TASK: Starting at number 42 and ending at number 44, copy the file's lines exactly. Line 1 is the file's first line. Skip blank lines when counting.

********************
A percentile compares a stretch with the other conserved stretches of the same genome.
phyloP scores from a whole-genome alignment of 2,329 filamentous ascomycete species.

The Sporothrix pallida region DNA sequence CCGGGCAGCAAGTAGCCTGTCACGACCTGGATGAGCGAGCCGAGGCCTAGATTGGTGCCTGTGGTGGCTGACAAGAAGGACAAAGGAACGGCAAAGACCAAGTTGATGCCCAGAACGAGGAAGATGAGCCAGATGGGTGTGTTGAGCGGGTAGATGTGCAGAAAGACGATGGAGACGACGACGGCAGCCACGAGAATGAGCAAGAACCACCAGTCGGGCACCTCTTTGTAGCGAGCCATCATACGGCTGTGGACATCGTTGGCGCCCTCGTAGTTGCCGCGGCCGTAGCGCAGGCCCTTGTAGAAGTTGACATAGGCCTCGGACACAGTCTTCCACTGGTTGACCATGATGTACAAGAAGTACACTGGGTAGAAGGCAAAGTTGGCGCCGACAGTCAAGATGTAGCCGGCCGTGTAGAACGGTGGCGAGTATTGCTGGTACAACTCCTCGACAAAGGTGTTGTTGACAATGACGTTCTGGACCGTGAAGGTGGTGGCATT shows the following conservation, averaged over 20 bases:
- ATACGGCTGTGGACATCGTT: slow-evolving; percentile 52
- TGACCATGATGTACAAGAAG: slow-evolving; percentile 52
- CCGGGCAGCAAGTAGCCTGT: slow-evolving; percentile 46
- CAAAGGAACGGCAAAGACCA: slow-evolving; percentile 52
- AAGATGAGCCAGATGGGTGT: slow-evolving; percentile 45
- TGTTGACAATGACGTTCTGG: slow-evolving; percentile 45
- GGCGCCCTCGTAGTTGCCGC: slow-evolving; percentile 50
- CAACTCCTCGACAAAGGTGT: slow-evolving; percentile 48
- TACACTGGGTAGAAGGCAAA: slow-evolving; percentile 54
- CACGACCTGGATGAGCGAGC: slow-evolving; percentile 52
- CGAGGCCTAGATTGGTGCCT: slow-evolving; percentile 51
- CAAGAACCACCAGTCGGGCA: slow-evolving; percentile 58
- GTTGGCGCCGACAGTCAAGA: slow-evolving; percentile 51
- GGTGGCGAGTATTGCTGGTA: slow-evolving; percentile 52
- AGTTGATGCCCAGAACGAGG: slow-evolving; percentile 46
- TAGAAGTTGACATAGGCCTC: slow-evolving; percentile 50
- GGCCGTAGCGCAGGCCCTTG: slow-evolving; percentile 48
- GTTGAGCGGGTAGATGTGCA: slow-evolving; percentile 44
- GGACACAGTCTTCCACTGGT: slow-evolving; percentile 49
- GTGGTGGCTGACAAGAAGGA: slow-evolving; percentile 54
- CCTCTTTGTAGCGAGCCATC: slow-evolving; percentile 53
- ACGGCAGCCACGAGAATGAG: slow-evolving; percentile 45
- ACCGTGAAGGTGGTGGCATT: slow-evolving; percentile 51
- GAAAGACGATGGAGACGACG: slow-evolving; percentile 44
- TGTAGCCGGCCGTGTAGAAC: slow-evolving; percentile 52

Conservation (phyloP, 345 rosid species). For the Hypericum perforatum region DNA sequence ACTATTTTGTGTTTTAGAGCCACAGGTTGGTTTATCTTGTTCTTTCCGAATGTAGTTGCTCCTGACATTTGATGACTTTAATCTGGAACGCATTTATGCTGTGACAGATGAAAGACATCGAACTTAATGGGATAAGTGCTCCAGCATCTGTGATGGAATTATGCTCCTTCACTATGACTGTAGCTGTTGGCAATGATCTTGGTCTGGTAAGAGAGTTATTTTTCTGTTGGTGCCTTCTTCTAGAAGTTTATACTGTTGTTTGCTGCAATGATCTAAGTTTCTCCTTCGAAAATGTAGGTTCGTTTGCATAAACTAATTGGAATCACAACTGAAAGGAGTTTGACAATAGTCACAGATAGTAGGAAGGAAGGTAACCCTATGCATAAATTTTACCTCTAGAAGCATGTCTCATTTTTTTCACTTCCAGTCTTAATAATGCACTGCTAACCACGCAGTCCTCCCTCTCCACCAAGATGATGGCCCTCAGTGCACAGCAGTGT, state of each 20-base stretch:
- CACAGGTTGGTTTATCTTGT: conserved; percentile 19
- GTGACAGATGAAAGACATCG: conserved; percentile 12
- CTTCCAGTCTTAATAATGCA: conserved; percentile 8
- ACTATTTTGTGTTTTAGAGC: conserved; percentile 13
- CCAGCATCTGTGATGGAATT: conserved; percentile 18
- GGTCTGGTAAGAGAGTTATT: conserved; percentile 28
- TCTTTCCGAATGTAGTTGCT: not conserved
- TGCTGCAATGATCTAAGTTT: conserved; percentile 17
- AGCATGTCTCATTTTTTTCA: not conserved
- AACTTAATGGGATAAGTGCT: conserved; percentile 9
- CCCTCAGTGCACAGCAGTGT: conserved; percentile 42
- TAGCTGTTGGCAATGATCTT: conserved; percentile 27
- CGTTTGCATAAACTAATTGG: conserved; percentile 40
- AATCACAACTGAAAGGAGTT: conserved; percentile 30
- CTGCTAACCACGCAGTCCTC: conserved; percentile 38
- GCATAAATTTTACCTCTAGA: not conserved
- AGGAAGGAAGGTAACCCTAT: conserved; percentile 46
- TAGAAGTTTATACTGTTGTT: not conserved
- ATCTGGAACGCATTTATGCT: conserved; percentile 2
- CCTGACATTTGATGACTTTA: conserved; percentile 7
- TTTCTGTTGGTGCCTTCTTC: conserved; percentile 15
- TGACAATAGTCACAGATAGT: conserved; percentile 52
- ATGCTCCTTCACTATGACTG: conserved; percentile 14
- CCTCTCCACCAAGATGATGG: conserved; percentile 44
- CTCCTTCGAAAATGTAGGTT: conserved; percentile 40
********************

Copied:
- CGTTTGCATAAACTAATTGG: conserved; percentile 40
- AATCACAACTGAAAGGAGTT: conserved; percentile 30
- CTGCTAACCACGCAGTCCTC: conserved; percentile 38